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took possession of the deposed monarch. Omniscience might err and repent; but Saul's contrition could not avert the extreme penalty inflicted for the defective obedience of an untutored rustic, on whom the responsibilities of government had been suddenly thrust.

Thus, Jehovah and Samuel abandoned the Chosen Race to the personal government of a man, worried into insanity or divinely afflicted as a demoniac, whose intermittent frenzy was to be further intensified by the irritating consciousness that a divinely appointed rival awaited his deposition or death to occupy the throne of Judah.

Saul and his subjects had never ceased to reverence Jehovah ; they are not accused of worshipping alien gods; and yet, for merely trivial errors, the career of the king was closed by suicide or assassination; and his unhappy subjects slain or driven forth as fugitives before the victorious Philistines. What clearer refutation can we hold of the theory, sustained by all the prophets, that the calamities of Israel were manifestations of divine wrath against idolatry ? Shall we not rather say that the Hebrews were driven to worship at other shrines by the violated promises of their prophets ?

In the story of Saul we detect the popular error which classes royalty among the divine institutions of Scripture—a fallacy refuted by Samuel when he called down fire from heaven to attest divine condemnation of monarchy. The prophets spoke of the Lord's anointed' when they had usurped the right to nominate Hebrew kings; but monarchy originated, not in divine, but in human wisdom, seeking social order and political stability through the personal rule of the strongest and the

wisest, who thus became the founders of permanent dynasties, born to the heritage of governing nations. In modern times, constitutional monarchy commands the allegiance of all, who wisely recognise the wisdom of loyalty to the hereditary chief of the commonwealth, claiming our homage, not as the representative of a sacred superstition, but as the executor of the wisdom of the ages. Unanointed kings, therefore, receive their meed of reverence from nations who identify their greatness with a governing race; and, when Royalty claims our homage in the person of a lovely and charming woman, born in the purple as the descendant of kings, loyalty needs no prophetic fiction to evoke its highest form of chivalrous devotion. Alexandra of Wales may seem to inspire, amid scenes of peaceful prosperity, no greater depth of national feeling than respectful interest in a lady of exalted rank; but, if she were overshadowed by the misfortunes of a Marie Stuart, or a Marie Antoinette, men would stake life and fortune in her cause, and, losing on the cast, walk proudly to the scaffold with a smile on their lips.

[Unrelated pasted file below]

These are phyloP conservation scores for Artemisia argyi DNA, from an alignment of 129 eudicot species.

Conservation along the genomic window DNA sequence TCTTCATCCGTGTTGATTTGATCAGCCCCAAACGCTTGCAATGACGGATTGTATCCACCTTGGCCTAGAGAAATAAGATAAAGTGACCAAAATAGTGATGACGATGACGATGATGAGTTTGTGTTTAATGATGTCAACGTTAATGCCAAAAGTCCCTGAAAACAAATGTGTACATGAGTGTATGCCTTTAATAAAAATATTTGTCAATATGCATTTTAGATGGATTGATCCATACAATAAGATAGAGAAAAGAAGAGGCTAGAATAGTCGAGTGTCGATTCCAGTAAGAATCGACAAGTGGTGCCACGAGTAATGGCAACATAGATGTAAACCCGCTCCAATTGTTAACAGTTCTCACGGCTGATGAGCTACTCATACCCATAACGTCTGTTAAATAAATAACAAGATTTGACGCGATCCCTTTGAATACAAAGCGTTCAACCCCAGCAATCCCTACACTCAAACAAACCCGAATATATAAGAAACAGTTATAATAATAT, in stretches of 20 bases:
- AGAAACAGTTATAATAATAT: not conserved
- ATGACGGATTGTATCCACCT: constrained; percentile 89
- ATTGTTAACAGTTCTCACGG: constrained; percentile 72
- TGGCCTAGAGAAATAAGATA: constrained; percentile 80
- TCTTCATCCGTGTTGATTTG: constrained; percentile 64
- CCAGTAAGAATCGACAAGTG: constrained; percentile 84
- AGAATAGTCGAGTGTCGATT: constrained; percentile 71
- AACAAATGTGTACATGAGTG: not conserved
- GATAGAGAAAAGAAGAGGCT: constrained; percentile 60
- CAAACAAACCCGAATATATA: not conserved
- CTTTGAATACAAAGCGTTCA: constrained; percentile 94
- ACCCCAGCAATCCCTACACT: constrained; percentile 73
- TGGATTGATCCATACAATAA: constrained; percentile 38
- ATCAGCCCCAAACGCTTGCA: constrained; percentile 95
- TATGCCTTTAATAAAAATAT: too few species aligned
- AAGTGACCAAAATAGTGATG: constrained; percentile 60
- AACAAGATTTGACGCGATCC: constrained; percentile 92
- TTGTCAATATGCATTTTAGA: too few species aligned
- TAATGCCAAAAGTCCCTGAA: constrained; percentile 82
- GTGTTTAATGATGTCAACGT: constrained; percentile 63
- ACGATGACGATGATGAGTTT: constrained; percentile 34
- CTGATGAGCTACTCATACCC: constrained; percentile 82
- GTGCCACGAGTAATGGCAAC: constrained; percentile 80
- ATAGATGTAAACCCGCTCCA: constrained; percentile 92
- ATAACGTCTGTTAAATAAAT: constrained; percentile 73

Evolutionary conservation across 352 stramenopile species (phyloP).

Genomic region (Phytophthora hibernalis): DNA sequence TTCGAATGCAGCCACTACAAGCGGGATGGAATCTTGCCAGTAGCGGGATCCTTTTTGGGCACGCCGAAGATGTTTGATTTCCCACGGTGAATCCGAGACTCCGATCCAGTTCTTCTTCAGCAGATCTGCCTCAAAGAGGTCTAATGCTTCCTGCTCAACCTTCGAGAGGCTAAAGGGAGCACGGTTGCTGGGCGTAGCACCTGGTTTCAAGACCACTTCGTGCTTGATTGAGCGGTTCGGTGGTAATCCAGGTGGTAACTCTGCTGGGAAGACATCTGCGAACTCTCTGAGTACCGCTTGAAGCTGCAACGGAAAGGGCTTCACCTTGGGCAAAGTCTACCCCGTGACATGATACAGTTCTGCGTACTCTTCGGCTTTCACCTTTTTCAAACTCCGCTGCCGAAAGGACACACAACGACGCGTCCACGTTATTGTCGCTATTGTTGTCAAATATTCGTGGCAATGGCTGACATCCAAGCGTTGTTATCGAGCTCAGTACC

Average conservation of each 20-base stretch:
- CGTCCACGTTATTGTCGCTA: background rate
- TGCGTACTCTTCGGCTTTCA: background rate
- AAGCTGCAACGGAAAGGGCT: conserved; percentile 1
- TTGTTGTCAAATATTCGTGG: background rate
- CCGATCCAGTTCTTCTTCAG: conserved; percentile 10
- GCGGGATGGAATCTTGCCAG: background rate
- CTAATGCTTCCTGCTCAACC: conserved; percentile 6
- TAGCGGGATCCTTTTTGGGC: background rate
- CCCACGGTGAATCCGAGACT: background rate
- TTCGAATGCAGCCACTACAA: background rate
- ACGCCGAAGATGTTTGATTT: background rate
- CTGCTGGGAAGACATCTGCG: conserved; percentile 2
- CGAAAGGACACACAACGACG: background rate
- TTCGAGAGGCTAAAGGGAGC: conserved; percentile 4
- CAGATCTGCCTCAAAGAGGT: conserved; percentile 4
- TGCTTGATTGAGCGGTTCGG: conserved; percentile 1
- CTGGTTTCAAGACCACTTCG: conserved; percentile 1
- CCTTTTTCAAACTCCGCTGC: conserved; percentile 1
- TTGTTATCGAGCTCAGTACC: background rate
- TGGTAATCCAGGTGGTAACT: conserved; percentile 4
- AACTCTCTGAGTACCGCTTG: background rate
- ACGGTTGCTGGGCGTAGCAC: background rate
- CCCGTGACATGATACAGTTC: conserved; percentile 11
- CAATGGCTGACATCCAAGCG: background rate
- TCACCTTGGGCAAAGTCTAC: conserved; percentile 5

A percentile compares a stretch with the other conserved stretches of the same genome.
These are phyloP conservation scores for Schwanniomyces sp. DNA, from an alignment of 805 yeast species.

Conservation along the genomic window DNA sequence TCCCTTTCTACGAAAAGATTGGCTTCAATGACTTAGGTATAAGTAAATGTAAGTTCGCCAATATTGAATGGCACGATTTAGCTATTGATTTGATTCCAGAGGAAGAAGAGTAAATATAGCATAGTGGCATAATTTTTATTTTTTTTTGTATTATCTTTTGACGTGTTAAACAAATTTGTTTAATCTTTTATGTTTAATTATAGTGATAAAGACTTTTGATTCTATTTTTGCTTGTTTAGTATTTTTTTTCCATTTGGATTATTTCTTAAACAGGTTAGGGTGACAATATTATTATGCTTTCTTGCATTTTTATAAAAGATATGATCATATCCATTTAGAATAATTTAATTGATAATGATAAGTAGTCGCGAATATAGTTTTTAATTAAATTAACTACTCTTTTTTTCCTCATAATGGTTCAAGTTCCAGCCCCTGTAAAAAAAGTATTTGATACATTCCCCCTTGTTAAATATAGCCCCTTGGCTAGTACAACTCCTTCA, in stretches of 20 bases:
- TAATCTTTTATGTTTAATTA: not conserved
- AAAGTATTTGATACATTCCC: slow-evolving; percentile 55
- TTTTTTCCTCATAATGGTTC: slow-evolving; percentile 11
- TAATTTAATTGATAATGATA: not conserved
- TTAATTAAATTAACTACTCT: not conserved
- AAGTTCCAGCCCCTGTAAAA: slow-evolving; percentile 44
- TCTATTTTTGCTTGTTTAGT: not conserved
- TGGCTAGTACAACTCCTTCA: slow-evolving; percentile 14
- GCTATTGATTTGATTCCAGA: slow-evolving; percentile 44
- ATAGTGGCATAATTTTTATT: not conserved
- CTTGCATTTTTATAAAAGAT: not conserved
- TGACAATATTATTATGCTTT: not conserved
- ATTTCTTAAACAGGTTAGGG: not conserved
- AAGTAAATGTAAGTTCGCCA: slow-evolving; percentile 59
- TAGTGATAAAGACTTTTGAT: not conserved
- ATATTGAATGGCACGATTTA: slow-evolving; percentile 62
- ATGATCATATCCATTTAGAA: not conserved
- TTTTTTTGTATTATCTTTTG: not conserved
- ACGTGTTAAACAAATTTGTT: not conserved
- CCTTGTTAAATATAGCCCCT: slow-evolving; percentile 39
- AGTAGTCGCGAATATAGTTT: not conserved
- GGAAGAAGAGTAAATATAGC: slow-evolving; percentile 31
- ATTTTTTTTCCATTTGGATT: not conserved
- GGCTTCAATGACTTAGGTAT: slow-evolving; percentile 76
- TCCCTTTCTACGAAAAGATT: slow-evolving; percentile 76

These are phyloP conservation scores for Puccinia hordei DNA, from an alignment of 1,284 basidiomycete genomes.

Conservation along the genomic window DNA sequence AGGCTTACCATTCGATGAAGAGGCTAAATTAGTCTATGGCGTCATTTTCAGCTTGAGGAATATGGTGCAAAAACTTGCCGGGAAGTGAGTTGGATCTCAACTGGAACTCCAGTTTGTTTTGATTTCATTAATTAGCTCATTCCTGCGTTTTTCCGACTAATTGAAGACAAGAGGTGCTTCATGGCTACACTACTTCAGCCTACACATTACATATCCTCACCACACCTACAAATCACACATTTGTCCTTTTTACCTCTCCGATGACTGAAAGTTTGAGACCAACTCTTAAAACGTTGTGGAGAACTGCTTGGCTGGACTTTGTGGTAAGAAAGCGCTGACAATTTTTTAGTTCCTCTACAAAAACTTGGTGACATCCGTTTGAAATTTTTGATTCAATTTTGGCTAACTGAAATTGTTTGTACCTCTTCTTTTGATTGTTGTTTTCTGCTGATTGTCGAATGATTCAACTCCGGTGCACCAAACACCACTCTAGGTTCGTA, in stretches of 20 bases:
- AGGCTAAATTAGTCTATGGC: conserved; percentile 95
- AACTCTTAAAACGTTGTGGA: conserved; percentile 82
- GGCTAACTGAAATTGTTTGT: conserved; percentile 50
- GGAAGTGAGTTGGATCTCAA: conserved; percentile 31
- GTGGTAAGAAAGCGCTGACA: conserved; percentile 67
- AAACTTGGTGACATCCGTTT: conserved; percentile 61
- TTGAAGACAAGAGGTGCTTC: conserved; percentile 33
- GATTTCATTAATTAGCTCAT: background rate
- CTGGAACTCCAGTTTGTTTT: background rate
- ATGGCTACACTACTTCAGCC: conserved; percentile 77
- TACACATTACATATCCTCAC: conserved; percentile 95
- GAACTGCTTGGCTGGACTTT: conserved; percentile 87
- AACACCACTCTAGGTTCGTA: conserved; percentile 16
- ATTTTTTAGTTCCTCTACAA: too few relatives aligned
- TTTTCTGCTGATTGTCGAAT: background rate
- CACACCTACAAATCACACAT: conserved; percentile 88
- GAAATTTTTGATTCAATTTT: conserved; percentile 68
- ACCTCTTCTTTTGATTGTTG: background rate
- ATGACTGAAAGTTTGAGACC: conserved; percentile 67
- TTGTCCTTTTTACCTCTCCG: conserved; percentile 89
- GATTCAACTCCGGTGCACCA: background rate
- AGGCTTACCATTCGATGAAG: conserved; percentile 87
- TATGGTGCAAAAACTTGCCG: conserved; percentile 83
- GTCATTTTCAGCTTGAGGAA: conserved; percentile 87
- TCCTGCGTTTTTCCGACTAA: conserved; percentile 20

The disastrous degeneracy of parliamentary government in our time gives us the greater occasion for rejoicing that we still possess a Royal Dynasty to which we may, some day, appeal, to save society from anarchy and confiscation, and rule us in the good old fashion of beneficent despotism.

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CHAPTER IX.

DAVID.

THE accession of David to power effected important changes in the social and political condition of the Hebrews. The new monarch was not only a pious man, at all times ready to sing the praises of Jehovah, but also a practical statesman, who detected in political success many other elements besides the miraculous. Whilst, therefore, conciliating priests and prophets with diplomatic tact, he conducted his administration in harmony with the ordinary rules of political expediency, and directed special attention to the arts of military organisation, which have exercised a more important influence on the rise and fall of empires than the prayers of priests or the curses of prophets—but with what results for the Hebrew people?